Thomas Jackson

» Read More about 
   Thomas Jackson



Jackson is also releasing two new images this week, Kool-Aid no. 1, Muir Beach, California, 2018 and Kool-Aid no. 2, Montara, California, 2018.

Thomas Jackson – Kool-Aid no. 1, Muir Beach, California, 2018, Archival Pigment Print, 
20x25" Image, Edition of 4, $2500
Thomas Jackson – Kool-Aid no. 2, Montara, California, 2018, Archival Pigment Print, 20x25" Image, Edition of 4, $2500

• • •
For more information, and to purchase prints, 
please contact Gallery Staff at 
505-988-5152 x202 or gallery@photoeye.com

All prices listed were current at the time this post was published. 
Prices will increase as the print editions sell.

2019 Group Show
on view through April 20, 2019

» View work from the exhibition

Select Included Artists:

» Julie Blackmon
» Kate Breakey
» Mitch Dobrowner
» Michael Kenna
» Clay Lipsky
» Beth Moon
» James Pitts 
» Reuben Wu 
» Brad Wilson 


photo-eye Gallery – 541 S. Guadalupe Street, Santa Fe, NM 87501 | VIEW MAP


Book Of The Week The Island Position Photographs by John Lehr Reviewed by Jake Bartman In The Island Position, John Lehr explores the facades of American commercial spaces that are threatened by the emergence of e-commerce. In a rush to remain relevant, storeowners emblazon their windows and walls with anything that will grab attention.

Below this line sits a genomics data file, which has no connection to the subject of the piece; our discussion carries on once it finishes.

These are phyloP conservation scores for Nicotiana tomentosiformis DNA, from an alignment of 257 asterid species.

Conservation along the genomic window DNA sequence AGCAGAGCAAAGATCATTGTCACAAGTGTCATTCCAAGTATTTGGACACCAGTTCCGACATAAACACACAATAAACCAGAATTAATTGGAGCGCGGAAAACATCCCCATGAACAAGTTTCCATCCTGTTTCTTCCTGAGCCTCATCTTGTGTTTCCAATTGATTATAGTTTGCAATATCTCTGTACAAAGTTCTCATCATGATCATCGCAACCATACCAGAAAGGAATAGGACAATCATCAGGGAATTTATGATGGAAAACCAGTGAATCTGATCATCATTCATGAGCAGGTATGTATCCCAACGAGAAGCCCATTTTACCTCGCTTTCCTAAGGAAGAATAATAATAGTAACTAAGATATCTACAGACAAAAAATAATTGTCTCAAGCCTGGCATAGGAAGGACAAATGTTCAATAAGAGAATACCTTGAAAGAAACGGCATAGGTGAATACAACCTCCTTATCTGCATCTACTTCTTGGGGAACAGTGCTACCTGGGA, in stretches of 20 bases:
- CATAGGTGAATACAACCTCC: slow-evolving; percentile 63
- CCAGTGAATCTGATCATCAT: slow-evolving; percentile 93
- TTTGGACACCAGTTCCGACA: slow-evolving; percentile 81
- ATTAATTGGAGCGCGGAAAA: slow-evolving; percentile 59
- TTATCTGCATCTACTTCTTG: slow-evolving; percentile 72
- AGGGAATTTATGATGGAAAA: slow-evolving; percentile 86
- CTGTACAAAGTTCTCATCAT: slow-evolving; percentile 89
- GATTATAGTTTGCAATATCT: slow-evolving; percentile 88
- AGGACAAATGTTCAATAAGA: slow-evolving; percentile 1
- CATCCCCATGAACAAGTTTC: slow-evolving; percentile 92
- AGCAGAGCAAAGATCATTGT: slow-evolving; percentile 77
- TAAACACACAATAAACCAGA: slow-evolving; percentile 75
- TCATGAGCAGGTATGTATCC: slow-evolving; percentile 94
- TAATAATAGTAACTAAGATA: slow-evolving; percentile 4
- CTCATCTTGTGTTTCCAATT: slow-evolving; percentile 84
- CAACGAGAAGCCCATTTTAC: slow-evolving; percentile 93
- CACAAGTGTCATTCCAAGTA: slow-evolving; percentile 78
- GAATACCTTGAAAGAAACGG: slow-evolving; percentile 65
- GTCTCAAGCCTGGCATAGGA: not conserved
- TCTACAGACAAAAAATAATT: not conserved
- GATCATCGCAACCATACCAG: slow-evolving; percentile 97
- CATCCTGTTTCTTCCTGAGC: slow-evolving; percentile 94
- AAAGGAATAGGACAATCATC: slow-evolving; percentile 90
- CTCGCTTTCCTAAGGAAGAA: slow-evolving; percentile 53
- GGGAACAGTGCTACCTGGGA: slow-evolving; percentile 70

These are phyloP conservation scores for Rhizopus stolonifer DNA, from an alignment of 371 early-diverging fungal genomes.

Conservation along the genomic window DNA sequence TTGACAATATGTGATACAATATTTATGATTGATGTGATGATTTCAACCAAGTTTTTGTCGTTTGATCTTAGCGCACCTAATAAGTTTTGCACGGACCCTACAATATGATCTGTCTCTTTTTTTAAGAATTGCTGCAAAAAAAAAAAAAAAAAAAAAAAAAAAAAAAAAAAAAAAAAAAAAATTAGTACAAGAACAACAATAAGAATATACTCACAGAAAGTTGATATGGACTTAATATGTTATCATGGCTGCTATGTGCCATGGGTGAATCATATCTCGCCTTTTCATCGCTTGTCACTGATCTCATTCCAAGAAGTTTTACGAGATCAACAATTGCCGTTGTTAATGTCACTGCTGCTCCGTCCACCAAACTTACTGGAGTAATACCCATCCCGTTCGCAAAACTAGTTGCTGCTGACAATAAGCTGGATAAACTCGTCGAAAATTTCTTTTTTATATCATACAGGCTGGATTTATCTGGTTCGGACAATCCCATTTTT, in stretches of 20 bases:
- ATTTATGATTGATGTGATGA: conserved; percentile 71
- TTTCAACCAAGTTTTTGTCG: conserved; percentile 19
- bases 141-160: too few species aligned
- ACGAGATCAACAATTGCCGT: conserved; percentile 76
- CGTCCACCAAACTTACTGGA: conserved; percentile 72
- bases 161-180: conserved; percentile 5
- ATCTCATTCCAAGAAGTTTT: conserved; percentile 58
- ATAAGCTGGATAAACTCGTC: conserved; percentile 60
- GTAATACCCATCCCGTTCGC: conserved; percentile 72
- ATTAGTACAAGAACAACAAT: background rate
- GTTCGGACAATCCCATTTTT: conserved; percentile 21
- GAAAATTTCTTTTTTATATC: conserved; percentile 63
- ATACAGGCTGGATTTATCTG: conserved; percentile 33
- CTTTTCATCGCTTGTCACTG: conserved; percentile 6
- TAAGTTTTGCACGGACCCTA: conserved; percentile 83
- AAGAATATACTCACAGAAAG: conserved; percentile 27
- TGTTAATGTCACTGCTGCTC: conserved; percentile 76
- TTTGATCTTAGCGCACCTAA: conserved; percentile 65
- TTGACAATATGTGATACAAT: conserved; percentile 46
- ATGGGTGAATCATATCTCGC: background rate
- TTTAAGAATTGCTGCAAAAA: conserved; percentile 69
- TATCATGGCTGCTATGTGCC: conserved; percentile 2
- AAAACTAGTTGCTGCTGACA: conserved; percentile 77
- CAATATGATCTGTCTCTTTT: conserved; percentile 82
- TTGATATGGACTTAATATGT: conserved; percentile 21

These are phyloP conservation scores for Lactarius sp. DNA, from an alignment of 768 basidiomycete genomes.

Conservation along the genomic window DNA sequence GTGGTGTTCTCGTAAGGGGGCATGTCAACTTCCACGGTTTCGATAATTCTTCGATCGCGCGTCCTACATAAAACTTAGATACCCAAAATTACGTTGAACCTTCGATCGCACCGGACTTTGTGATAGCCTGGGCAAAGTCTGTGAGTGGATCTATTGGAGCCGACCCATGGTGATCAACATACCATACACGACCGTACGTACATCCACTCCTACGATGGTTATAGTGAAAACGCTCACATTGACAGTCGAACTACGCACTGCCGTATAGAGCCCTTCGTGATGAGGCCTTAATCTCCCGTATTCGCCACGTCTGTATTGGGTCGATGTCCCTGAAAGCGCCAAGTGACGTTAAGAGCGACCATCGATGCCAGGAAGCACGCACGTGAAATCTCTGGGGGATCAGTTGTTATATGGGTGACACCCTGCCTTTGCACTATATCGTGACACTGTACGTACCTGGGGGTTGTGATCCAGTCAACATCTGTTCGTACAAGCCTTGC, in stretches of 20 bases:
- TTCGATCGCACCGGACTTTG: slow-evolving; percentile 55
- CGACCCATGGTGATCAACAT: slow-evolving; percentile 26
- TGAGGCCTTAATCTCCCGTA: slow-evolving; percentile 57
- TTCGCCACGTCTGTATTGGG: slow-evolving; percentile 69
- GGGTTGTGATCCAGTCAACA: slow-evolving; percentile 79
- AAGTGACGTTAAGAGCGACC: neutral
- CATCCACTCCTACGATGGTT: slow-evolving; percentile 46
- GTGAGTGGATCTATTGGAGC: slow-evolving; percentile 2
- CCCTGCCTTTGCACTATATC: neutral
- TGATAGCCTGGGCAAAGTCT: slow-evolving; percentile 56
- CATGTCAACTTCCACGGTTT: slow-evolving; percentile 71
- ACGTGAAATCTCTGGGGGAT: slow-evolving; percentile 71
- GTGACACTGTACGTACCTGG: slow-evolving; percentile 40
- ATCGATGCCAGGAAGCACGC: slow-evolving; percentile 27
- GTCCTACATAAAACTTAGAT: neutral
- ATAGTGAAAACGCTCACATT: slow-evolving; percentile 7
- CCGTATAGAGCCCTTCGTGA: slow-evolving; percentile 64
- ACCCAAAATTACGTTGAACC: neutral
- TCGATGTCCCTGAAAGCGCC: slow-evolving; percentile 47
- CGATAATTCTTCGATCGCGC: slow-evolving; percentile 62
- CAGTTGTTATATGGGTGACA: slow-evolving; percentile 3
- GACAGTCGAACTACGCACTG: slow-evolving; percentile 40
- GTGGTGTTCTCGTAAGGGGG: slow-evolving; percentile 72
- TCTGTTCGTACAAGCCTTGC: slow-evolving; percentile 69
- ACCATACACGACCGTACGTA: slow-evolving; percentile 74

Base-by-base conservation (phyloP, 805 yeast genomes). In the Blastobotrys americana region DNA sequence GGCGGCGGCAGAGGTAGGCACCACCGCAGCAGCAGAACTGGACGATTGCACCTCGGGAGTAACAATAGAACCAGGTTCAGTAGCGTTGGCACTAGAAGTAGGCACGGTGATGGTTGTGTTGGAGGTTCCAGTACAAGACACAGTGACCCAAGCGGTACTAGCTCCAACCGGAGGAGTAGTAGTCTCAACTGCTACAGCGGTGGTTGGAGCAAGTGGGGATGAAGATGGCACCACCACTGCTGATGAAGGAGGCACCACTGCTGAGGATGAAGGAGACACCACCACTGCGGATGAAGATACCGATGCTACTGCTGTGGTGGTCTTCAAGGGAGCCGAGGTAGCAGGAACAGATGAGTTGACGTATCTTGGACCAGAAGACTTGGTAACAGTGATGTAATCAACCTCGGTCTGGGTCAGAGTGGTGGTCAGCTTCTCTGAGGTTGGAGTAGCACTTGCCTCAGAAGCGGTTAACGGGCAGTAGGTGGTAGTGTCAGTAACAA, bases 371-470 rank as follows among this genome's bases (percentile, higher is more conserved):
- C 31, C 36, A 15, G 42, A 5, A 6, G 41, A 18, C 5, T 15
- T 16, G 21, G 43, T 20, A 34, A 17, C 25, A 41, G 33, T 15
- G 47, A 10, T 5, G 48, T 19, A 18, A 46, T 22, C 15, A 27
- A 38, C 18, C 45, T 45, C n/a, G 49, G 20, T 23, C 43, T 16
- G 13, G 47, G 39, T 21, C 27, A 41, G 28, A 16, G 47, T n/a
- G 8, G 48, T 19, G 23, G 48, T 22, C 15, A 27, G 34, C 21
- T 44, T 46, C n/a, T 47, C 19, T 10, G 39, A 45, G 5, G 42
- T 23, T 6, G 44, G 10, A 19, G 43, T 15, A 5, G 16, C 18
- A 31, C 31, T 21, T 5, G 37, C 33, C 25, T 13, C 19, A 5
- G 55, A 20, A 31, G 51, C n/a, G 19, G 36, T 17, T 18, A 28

The Island Position. By John Lehr.
https://www.photoeye.com/bookstore/citation.cfm?catalog=ZH778
The Island Position 
Photographs by John Lehr

Mack, London, England, 2019.
Unpaged, 8½x11½".

It is easy to take for granted the kinds of commercial environments that John Lehr aestheticizes in his new collection, The Island Position. Here are the run-down facades of pawn shops and hair salons and payday loan-places, stores with windows blocked out by advertisements or cracked signage. One business is walled in by sun-bleached boxes; its neon signs advertise cell phones, electronics, and video games for sale. Another’s windows and doors are covered with handwritten signs that repeat the words “We Buy Cans ¢10 Plastic ¢30,” as if by force of enthusiasm to attract customers.

In the context of Lehr’s work these spaces are arresting, due in part to the urgency of the photographer’s project: an exploration of the existential threat brick-and-mortar businesses face from the rise of e-commerce. His achievement is to capture his subject in a way that’s neither naively sentimental nor unreflexively critical, at the same time as he eschews any claim to objectivity.